The Knights of Columbus has announced that it will raise and donate $2 million to save Karamdes, a predominantly Christian town on the Nineveh Plain which was liberated from ISIS late last year.
According to the Knights of Columbus the action will move hundreds of families from minority religious communities in Iraq – especially Christians – back to the homes from which they were evicted by ISIS in summer, 2014.
The Knights’ initiative matches a similar donation by the government of Hungary, which recently donated $2 million to save another predominantly Christian town, Teleskov. About 1,000 families have now moved back to that town, which according to the Knights of Columbus is proof that such actions can actually work in returning Christian populations to pre-ISIS levels in the region.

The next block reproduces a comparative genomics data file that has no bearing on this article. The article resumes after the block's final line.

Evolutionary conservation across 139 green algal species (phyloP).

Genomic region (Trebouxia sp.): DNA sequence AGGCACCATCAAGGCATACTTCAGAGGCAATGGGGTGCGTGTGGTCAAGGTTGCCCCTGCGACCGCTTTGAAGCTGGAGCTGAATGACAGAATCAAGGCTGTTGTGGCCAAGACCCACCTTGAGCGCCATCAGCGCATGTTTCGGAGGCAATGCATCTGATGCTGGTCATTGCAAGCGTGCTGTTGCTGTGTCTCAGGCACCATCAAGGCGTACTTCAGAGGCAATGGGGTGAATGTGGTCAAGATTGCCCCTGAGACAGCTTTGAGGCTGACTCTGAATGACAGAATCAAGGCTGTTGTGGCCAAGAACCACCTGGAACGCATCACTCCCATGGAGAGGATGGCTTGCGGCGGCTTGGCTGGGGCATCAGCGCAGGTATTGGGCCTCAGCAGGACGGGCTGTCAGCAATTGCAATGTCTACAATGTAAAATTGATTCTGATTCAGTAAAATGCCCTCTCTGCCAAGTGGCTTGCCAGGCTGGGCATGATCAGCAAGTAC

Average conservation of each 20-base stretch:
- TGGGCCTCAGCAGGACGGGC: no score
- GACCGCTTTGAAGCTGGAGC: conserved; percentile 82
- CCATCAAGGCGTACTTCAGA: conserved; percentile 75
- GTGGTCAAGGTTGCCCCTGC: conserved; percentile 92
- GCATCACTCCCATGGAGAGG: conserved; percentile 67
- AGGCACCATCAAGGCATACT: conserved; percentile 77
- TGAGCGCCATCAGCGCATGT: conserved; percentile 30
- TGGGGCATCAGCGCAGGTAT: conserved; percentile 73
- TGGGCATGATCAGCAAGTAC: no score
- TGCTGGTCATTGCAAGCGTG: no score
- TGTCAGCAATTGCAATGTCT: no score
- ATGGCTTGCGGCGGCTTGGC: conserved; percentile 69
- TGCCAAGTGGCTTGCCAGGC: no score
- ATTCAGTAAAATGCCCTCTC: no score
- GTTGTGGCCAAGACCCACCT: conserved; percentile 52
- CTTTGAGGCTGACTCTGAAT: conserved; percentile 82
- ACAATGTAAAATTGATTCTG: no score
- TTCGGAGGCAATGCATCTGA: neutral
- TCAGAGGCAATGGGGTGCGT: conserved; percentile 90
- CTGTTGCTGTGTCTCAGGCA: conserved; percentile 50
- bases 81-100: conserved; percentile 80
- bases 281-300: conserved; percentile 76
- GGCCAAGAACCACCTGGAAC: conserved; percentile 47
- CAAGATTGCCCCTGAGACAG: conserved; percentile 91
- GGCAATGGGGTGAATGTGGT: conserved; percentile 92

Like the government of Hungary, the Knights will partner in this resettlement and rebuilding effort with the Archdiocese of Erbil, which is currently housing the largest population of Christian refugees in Iraq, including many of the residents of Karamdes, said the Knights of Columbus.
“The terrorists desecrated churches and graves and looted and destroyed homes,” said Supreme Knight Carl Anderson during his annual report at the Knights of Columbus 135th Supreme Convention. “Now we will ensure that hundreds of Christian families driven from their homes can return to these two locations and help to ensure a pluralistic future for Iraq.”
The Knights are urging K of C councils, parishes or other Church groups, and individuals to help by donating $2,000 – the approximate cost of resettling one family. Just a thousand such donations would be sufficient to reach the $2 million goal. The rebuilding work will begin this week and money will begin flowing to the project immediately.